Friday, September 30, 2016

Flight Operations on Bataan!

On September 15th, I was able to see a few more spots on the ship, several of which relate to one of the main functions of the LHD platform: Aviation.
It's key, when wanting to project power overseas, that the aviation assets on board a warship are a well-oiled machine. The ACE, or "Aviation Combat Element" consists of the squadron or squadrons of aircraft, fixed- and rotary-wing, that live on and fly missions from the ship. The ACE lives to support the other main element in the MEU: the troops on the ground-- also called the GCE, or "Ground Combat Element." 
Everything must function smoothly, from aircraft maintenance in the hangar bay to controlling the aircraft movement on the flight deck, to getting the aircraft off the ship and out on their missions. These activities are divided into several sections on the ship: two major ones being Flight Deck Control, and Primary Flight Control, two of the places I got to visit and sketch.

Flight Deck Control means exactly what it sounds like: control of the flight deck. It's where all the aircraft are managed and moved on the flight deck itself, and from the hangar bay and elevators.

Flight Deck Control
Primary Flight Control, or "Pri-Fly," (also known as the "Tower") is where all the aircraft are controlled from the moment the depart the deck of the ship until they're out into the airspace.
 "Pri-Fly," or Primary Flight Control.
Another view of the Air Boss in Pri-Fly on USS Bataan
Of course, all of this activity centers around one of the most important and often times most chaotic bits of real estate on the ship: the flight deck itself. All sorts of aircraft, equipment, and personnel call the flight deck home, and the deck crews assist Pri-Fly and Flight Deck Control in getting the aircraft off of (and safely back on!) the deck.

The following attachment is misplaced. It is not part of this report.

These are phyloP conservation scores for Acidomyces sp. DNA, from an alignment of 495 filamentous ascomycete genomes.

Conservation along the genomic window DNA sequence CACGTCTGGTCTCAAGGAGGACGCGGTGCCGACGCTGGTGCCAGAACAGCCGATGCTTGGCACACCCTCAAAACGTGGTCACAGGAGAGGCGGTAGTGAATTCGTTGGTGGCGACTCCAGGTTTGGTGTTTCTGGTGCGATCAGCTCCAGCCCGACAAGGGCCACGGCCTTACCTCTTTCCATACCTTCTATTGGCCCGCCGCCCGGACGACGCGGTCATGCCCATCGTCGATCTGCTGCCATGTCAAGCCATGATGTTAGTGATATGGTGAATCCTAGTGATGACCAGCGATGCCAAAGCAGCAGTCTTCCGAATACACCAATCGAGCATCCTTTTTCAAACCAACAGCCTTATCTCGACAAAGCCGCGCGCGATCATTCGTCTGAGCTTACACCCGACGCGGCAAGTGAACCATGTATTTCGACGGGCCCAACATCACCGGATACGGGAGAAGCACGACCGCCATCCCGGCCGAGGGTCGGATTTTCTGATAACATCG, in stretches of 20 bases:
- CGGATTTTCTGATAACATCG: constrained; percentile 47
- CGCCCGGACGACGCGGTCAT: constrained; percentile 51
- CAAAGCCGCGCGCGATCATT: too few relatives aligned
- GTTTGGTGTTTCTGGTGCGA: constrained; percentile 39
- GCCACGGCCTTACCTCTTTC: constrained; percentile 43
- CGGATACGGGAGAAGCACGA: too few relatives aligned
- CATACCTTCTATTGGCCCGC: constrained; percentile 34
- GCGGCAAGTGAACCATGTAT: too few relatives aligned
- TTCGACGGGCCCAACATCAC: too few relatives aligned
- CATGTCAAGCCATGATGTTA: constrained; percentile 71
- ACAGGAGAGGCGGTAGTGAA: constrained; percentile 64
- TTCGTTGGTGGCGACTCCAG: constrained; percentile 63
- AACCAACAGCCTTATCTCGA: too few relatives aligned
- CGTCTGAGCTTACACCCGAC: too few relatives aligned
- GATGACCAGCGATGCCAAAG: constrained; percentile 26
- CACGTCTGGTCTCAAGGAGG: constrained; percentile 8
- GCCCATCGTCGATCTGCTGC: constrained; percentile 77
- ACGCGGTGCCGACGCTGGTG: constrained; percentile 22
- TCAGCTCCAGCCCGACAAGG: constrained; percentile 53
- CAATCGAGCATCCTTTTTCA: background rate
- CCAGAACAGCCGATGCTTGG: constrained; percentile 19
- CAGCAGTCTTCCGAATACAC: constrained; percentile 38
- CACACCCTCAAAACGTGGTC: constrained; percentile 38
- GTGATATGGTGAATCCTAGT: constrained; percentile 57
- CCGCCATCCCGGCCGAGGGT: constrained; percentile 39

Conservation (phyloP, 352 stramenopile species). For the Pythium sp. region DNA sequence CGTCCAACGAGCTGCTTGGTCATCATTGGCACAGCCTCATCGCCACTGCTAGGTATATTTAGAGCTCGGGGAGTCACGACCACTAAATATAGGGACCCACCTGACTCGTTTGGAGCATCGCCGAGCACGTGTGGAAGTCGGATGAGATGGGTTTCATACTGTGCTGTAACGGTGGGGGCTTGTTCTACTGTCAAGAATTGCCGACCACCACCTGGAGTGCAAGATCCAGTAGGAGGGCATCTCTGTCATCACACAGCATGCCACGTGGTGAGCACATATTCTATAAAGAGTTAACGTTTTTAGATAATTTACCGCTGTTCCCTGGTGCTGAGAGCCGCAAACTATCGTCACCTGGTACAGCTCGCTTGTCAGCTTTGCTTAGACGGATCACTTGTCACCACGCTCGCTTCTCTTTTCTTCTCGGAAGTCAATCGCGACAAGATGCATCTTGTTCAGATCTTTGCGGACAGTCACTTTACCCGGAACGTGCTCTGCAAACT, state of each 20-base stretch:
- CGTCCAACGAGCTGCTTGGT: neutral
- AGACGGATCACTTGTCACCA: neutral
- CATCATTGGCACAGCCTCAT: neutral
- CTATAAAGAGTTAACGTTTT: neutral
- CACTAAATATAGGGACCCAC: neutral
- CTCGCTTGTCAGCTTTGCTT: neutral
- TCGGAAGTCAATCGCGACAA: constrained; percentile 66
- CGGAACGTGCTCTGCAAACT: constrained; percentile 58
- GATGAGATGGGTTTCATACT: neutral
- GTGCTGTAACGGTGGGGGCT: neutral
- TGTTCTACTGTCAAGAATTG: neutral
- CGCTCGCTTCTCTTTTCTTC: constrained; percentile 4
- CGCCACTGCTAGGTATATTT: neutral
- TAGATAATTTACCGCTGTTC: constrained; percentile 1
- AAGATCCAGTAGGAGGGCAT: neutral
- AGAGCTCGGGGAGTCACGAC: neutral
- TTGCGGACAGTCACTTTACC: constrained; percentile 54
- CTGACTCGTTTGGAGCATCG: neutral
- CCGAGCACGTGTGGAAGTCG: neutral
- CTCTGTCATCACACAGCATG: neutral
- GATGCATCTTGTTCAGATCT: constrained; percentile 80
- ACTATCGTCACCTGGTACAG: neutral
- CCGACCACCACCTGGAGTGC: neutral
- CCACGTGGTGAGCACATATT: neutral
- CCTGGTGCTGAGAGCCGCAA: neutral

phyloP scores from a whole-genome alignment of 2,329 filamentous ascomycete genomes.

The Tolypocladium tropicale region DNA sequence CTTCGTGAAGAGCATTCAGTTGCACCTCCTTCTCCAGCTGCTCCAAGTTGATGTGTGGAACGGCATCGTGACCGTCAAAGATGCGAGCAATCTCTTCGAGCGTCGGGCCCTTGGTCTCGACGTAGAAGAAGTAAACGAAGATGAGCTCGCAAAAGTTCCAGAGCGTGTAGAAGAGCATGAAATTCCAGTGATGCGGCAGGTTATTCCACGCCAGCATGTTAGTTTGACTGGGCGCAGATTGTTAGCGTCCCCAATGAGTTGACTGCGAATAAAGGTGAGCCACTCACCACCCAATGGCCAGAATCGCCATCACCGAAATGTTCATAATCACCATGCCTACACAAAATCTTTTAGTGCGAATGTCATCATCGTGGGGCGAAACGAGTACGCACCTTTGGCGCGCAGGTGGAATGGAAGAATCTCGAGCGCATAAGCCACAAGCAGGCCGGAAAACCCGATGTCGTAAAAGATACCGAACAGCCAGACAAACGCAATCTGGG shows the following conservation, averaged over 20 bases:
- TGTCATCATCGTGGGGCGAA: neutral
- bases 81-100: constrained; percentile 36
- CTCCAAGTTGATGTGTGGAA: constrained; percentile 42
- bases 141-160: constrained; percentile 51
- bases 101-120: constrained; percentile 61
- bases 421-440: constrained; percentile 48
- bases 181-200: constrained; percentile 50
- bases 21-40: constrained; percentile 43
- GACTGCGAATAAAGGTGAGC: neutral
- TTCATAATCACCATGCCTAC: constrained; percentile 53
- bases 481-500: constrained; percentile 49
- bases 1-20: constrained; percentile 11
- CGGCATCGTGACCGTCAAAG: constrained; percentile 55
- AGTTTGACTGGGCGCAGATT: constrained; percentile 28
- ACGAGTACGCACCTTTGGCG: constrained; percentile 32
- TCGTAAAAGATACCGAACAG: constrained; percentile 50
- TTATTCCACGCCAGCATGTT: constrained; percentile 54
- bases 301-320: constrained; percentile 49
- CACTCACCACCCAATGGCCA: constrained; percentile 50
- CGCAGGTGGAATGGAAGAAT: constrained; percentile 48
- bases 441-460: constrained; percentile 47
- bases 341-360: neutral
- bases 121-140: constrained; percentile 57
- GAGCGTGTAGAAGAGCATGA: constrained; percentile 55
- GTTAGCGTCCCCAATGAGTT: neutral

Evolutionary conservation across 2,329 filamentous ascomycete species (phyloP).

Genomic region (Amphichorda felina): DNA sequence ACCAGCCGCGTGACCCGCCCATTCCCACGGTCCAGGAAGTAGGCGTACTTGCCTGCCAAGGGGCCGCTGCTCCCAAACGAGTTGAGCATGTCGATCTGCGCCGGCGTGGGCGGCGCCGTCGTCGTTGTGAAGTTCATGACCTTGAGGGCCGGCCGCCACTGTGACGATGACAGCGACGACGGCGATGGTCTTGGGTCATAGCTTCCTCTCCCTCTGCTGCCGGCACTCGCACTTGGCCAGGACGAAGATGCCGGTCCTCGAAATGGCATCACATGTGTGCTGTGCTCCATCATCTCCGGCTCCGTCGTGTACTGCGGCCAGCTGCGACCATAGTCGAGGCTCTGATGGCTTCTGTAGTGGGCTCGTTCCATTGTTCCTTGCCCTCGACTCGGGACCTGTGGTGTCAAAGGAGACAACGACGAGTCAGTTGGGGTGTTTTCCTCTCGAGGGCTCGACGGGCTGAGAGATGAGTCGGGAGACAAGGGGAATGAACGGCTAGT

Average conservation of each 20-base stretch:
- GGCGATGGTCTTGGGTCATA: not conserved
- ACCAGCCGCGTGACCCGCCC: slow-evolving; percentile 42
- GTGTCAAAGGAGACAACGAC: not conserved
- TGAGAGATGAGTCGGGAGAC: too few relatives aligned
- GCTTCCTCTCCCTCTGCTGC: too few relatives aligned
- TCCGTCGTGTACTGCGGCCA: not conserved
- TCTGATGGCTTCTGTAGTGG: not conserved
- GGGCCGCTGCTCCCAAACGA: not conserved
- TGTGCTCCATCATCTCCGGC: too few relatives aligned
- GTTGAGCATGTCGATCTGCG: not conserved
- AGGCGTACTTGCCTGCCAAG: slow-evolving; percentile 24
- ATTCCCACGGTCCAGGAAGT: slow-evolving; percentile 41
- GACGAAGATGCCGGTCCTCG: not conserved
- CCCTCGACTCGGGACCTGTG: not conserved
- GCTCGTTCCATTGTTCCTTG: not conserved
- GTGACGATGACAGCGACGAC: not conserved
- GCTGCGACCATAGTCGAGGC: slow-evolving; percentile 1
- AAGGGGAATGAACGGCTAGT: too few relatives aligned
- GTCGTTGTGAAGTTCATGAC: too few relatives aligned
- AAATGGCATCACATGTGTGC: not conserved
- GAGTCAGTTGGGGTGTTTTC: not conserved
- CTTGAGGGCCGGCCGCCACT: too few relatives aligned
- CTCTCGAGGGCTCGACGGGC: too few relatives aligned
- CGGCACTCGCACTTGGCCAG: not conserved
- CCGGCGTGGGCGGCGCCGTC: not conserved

Deck Crewman AM3 Chyrsten Morrell with fire extinguisher ("Fire Bottle") waiting for the aircraft to land on the flight deck of USS Bataan.

Another view of the "Fire Bottle" AM3 Morrell...
Deck crewmen await the landing of the "birds" ( Helos and Ospreys)...

SH-60 Sea Hawk after having landed on the flight deck of USS Bataan September 15th, 2016
 Osprey of VMM-365 during flight ops on the flight deck of USS Bataan September 15th, 2016

Thursday, September 29, 2016

Ready Room!

Victor Juhasz laying down the scene in the Ready Room on USS Bataan 16 September 2016
 A sketch artist should always be prepared--- sketch book in hand and pencils sharpened-- ready to go when duty calls....
If only we had a room in which to get ready, and to focus on the task before us... a "ready room" so to speak (Oh wait, I guess that's what a studio is, really!).

Aviators also must be ready to go, available to take off at a moments notice. There is a place set aside for this on board navy vessels. The Ready Room on an aircraft carrier (or other aviation-capable vessel such as an LHD) is a combination office, conference room, lounge, in which pilots fellowship as well as train and prepare mentally as they stand by for missions.

I got to sketch again in the Ready Room on USS Bataan along with a couple artists in our group.
We were allowed to come in and watch a briefing being given to some of the pilots of VMM-365  (Rein) -- a class on the IFF transponder (exciting subject to be sure).  We sat and sketched while the pilots sat in rapt attention:

Sketching with Victor Juhasz on board USS Bataan

While on USS Bataan, I was with a group of civilian and military war artists, our goal being to "wander about smartly" and sketch whatever scenes of interest we might find.

One of the great scenes we had the pleasure of witnessing and sketching was LCAC operations at the stern of the ship, aft, on the fantail, overlooking the well deck of the ship.